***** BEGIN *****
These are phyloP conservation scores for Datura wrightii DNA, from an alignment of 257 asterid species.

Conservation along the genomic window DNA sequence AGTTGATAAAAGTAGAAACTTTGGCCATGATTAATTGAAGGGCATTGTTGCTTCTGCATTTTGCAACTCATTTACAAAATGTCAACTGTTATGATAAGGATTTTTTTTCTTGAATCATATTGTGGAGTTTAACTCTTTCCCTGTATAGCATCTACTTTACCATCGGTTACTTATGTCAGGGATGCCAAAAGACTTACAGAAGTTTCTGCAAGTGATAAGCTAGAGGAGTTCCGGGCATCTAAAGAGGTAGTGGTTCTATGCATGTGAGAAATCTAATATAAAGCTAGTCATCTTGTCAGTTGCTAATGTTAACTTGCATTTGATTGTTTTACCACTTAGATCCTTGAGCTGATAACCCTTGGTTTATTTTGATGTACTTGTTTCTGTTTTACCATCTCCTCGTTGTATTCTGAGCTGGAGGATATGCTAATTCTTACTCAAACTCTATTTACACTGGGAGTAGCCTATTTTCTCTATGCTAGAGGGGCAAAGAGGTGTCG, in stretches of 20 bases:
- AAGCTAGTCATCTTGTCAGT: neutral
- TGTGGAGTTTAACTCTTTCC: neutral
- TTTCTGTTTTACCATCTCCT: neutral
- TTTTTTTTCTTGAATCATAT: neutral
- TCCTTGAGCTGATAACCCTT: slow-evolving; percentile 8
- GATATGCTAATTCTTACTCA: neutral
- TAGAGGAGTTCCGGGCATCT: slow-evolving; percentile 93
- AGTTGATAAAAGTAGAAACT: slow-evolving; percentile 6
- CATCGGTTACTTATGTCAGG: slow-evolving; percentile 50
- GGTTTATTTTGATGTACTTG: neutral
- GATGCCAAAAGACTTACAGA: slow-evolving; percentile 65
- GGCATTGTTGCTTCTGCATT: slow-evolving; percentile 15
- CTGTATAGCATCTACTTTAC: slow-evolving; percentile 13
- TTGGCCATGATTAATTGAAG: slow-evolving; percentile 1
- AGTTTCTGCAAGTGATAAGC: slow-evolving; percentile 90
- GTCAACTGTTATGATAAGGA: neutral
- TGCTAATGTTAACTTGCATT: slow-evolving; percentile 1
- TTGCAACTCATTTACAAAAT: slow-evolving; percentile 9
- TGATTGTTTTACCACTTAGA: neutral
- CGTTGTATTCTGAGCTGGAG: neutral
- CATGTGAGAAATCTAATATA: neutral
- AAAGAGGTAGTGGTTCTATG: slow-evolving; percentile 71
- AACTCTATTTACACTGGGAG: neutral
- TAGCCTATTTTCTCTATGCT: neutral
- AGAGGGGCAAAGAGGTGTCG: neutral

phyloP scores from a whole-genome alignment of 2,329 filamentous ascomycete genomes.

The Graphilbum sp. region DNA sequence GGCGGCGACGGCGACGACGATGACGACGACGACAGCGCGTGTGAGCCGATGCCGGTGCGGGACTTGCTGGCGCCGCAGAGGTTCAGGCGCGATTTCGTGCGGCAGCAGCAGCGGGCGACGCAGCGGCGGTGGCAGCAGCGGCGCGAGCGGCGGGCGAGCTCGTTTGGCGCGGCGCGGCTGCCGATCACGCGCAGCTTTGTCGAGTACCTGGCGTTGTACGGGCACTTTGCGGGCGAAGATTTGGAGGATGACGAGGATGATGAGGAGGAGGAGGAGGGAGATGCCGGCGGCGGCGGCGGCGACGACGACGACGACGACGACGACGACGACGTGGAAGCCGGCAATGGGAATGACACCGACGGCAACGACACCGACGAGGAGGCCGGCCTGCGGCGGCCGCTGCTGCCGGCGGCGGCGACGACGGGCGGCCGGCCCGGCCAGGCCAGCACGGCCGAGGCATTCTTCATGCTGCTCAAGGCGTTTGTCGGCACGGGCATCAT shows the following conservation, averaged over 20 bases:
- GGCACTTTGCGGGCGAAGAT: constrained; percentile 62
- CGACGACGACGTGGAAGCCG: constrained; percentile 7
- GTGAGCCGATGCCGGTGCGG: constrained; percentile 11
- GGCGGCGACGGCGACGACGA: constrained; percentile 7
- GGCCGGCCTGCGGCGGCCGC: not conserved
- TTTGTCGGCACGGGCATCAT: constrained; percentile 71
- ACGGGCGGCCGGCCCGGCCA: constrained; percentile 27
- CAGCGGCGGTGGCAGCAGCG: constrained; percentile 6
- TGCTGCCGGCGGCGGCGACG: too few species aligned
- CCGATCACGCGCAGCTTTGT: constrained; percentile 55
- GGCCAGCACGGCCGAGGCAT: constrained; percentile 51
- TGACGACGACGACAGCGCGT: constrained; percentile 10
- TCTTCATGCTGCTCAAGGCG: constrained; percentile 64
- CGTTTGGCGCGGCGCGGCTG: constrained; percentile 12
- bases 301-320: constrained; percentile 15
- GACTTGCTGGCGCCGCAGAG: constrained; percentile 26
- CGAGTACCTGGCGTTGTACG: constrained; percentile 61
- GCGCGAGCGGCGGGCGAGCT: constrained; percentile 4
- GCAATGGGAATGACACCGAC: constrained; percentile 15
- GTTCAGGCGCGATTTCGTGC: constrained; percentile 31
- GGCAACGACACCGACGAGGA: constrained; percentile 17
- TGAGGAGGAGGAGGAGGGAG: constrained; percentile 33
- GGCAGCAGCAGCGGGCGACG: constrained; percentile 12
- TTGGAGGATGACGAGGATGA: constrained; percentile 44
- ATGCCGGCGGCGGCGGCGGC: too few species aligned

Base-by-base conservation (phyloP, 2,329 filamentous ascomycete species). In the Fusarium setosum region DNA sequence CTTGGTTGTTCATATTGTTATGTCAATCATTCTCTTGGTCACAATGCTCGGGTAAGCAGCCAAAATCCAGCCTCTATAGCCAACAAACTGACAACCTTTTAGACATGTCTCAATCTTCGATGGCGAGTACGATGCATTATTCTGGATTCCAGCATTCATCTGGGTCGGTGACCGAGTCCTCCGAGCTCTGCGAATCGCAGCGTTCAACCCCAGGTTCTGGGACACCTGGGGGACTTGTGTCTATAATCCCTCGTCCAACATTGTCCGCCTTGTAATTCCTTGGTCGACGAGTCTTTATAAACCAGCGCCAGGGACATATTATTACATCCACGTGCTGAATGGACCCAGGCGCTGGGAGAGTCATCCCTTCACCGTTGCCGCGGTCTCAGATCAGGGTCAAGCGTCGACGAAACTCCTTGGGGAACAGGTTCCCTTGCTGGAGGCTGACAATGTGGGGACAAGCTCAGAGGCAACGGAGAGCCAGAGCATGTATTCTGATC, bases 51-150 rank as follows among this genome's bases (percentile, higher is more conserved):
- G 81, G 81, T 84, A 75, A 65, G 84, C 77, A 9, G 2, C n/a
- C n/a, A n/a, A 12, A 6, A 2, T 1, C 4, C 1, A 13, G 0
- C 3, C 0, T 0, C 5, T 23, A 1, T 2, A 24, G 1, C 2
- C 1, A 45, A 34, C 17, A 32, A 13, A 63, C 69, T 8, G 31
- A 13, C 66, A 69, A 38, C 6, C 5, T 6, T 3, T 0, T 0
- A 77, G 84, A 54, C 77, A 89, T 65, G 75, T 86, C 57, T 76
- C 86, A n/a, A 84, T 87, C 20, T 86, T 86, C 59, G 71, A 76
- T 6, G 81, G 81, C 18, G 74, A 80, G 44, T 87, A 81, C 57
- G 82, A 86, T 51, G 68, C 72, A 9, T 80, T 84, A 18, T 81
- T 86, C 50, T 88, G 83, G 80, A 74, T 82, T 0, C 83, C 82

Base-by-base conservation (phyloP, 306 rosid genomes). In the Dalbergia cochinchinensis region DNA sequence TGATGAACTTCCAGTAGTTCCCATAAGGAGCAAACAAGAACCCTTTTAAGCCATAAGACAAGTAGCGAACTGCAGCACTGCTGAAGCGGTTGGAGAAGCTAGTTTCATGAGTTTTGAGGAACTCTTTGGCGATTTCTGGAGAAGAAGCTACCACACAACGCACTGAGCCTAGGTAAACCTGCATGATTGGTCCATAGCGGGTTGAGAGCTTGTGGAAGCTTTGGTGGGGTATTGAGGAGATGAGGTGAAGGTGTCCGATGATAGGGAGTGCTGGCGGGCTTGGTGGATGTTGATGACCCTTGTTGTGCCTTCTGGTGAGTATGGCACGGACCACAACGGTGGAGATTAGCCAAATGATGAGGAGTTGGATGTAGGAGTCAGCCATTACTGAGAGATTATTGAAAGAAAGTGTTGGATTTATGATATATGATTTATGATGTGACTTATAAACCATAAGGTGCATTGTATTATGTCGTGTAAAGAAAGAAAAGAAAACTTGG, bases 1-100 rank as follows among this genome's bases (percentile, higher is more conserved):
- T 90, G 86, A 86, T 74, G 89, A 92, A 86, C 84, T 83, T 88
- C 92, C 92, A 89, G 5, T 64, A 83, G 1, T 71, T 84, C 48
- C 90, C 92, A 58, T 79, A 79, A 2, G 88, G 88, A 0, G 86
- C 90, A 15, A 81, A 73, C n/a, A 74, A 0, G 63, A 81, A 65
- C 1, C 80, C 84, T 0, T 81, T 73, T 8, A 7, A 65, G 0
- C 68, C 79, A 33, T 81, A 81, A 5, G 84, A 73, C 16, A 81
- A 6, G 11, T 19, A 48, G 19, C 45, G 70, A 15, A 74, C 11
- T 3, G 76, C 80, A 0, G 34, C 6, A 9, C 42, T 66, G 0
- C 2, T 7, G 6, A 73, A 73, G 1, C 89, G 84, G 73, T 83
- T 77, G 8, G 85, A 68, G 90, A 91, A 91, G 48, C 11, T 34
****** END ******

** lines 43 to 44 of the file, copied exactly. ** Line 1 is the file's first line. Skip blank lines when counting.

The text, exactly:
- CGTTTGGCGCGGCGCGGCTG: constrained; percentile 12
- bases 301-320: constrained; percentile 15